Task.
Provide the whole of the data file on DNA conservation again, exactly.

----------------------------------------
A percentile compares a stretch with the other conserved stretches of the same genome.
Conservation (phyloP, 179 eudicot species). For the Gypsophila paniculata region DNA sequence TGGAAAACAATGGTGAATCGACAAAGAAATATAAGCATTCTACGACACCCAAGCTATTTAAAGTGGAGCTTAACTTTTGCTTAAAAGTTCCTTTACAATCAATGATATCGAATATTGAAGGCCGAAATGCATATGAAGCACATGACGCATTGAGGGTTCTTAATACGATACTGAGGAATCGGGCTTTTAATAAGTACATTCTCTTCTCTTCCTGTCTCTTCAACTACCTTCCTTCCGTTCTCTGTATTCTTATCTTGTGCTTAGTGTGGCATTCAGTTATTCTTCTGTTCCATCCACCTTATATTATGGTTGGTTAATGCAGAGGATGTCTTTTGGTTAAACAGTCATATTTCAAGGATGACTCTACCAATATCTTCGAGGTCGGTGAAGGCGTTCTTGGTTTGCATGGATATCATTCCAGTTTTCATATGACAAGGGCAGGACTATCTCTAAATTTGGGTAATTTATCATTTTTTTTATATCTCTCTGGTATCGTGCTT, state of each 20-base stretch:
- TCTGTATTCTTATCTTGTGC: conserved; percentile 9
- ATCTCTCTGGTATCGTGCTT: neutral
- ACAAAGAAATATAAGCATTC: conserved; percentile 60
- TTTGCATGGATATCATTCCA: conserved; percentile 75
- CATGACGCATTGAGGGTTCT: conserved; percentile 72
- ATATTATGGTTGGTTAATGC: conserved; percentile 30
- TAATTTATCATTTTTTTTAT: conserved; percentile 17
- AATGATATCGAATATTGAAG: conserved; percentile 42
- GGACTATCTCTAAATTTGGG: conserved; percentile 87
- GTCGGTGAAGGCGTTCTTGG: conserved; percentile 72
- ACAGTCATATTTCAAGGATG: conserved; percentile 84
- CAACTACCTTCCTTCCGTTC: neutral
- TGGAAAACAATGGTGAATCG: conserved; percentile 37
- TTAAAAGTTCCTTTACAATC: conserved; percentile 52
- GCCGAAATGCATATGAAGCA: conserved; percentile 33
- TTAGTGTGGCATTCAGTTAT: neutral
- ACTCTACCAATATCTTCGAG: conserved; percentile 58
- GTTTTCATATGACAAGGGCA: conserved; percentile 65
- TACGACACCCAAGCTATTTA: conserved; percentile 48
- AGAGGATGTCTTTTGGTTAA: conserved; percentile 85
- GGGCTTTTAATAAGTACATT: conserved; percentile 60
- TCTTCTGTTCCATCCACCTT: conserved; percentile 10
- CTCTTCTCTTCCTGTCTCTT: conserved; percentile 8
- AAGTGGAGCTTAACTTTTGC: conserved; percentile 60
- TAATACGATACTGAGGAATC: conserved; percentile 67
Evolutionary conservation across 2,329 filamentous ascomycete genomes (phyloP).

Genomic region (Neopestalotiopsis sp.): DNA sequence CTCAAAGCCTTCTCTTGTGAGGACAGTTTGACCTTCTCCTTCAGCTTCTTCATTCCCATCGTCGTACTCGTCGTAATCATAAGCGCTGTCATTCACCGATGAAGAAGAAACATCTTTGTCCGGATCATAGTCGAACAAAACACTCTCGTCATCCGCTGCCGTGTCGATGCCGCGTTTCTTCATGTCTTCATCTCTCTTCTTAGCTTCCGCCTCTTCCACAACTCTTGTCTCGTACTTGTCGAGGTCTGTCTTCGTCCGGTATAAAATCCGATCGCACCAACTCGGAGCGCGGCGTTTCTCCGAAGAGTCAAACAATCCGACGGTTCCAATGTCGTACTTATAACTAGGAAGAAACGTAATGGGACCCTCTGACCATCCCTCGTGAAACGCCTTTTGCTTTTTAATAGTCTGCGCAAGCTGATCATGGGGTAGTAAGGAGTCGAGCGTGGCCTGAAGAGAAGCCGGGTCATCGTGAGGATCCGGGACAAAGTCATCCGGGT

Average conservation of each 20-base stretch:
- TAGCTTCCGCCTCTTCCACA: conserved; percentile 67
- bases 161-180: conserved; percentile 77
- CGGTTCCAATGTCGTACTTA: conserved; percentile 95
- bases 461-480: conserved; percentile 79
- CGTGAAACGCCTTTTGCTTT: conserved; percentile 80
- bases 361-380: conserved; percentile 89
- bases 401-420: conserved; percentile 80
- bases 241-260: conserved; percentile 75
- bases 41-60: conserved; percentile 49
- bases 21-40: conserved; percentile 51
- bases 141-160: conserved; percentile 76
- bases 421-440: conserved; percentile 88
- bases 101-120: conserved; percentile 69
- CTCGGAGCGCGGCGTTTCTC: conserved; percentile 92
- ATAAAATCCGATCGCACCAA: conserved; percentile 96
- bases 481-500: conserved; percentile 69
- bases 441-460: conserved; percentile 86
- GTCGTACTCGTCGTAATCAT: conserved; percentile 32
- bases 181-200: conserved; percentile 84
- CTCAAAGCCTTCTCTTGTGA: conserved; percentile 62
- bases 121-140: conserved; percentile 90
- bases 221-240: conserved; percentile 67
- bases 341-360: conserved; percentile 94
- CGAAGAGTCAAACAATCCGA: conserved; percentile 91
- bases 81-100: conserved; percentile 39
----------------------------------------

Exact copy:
A percentile compares a stretch with the other conserved stretches of the same genome.
Conservation (phyloP, 179 eudicot species). For the Gypsophila paniculata region DNA sequence TGGAAAACAATGGTGAATCGACAAAGAAATATAAGCATTCTACGACACCCAAGCTATTTAAAGTGGAGCTTAACTTTTGCTTAAAAGTTCCTTTACAATCAATGATATCGAATATTGAAGGCCGAAATGCATATGAAGCACATGACGCATTGAGGGTTCTTAATACGATACTGAGGAATCGGGCTTTTAATAAGTACATTCTCTTCTCTTCCTGTCTCTTCAACTACCTTCCTTCCGTTCTCTGTATTCTTATCTTGTGCTTAGTGTGGCATTCAGTTATTCTTCTGTTCCATCCACCTTATATTATGGTTGGTTAATGCAGAGGATGTCTTTTGGTTAAACAGTCATATTTCAAGGATGACTCTACCAATATCTTCGAGGTCGGTGAAGGCGTTCTTGGTTTGCATGGATATCATTCCAGTTTTCATATGACAAGGGCAGGACTATCTCTAAATTTGGGTAATTTATCATTTTTTTTATATCTCTCTGGTATCGTGCTT, state of each 20-base stretch:
- TCTGTATTCTTATCTTGTGC: conserved; percentile 9
- ATCTCTCTGGTATCGTGCTT: neutral
- ACAAAGAAATATAAGCATTC: conserved; percentile 60
- TTTGCATGGATATCATTCCA: conserved; percentile 75
- CATGACGCATTGAGGGTTCT: conserved; percentile 72
- ATATTATGGTTGGTTAATGC: conserved; percentile 30
- TAATTTATCATTTTTTTTAT: conserved; percentile 17
- AATGATATCGAATATTGAAG: conserved; percentile 42
- GGACTATCTCTAAATTTGGG: conserved; percentile 87
- GTCGGTGAAGGCGTTCTTGG: conserved; percentile 72
- ACAGTCATATTTCAAGGATG: conserved; percentile 84
- CAACTACCTTCCTTCCGTTC: neutral
- TGGAAAACAATGGTGAATCG: conserved; percentile 37
- TTAAAAGTTCCTTTACAATC: conserved; percentile 52
- GCCGAAATGCATATGAAGCA: conserved; percentile 33
- TTAGTGTGGCATTCAGTTAT: neutral
- ACTCTACCAATATCTTCGAG: conserved; percentile 58
- GTTTTCATATGACAAGGGCA: conserved; percentile 65
- TACGACACCCAAGCTATTTA: conserved; percentile 48
- AGAGGATGTCTTTTGGTTAA: conserved; percentile 85
- GGGCTTTTAATAAGTACATT: conserved; percentile 60
- TCTTCTGTTCCATCCACCTT: conserved; percentile 10
- CTCTTCTCTTCCTGTCTCTT: conserved; percentile 8
- AAGTGGAGCTTAACTTTTGC: conserved; percentile 60
- TAATACGATACTGAGGAATC: conserved; percentile 67
Evolutionary conservation across 2,329 filamentous ascomycete genomes (phyloP).

Genomic region (Neopestalotiopsis sp.): DNA sequence CTCAAAGCCTTCTCTTGTGAGGACAGTTTGACCTTCTCCTTCAGCTTCTTCATTCCCATCGTCGTACTCGTCGTAATCATAAGCGCTGTCATTCACCGATGAAGAAGAAACATCTTTGTCCGGATCATAGTCGAACAAAACACTCTCGTCATCCGCTGCCGTGTCGATGCCGCGTTTCTTCATGTCTTCATCTCTCTTCTTAGCTTCCGCCTCTTCCACAACTCTTGTCTCGTACTTGTCGAGGTCTGTCTTCGTCCGGTATAAAATCCGATCGCACCAACTCGGAGCGCGGCGTTTCTCCGAAGAGTCAAACAATCCGACGGTTCCAATGTCGTACTTATAACTAGGAAGAAACGTAATGGGACCCTCTGACCATCCCTCGTGAAACGCCTTTTGCTTTTTAATAGTCTGCGCAAGCTGATCATGGGGTAGTAAGGAGTCGAGCGTGGCCTGAAGAGAAGCCGGGTCATCGTGAGGATCCGGGACAAAGTCATCCGGGT

Average conservation of each 20-base stretch:
- TAGCTTCCGCCTCTTCCACA: conserved; percentile 67
- bases 161-180: conserved; percentile 77
- CGGTTCCAATGTCGTACTTA: conserved; percentile 95
- bases 461-480: conserved; percentile 79
- CGTGAAACGCCTTTTGCTTT: conserved; percentile 80
- bases 361-380: conserved; percentile 89
- bases 401-420: conserved; percentile 80
- bases 241-260: conserved; percentile 75
- bases 41-60: conserved; percentile 49
- bases 21-40: conserved; percentile 51
- bases 141-160: conserved; percentile 76
- bases 421-440: conserved; percentile 88
- bases 101-120: conserved; percentile 69
- CTCGGAGCGCGGCGTTTCTC: conserved; percentile 92
- ATAAAATCCGATCGCACCAA: conserved; percentile 96
- bases 481-500: conserved; percentile 69
- bases 441-460: conserved; percentile 86
- GTCGTACTCGTCGTAATCAT: conserved; percentile 32
- bases 181-200: conserved; percentile 84
- CTCAAAGCCTTCTCTTGTGA: conserved; percentile 62
- bases 121-140: conserved; percentile 90
- bases 221-240: conserved; percentile 67
- bases 341-360: conserved; percentile 94
- CGAAGAGTCAAACAATCCGA: conserved; percentile 91
- bases 81-100: conserved; percentile 39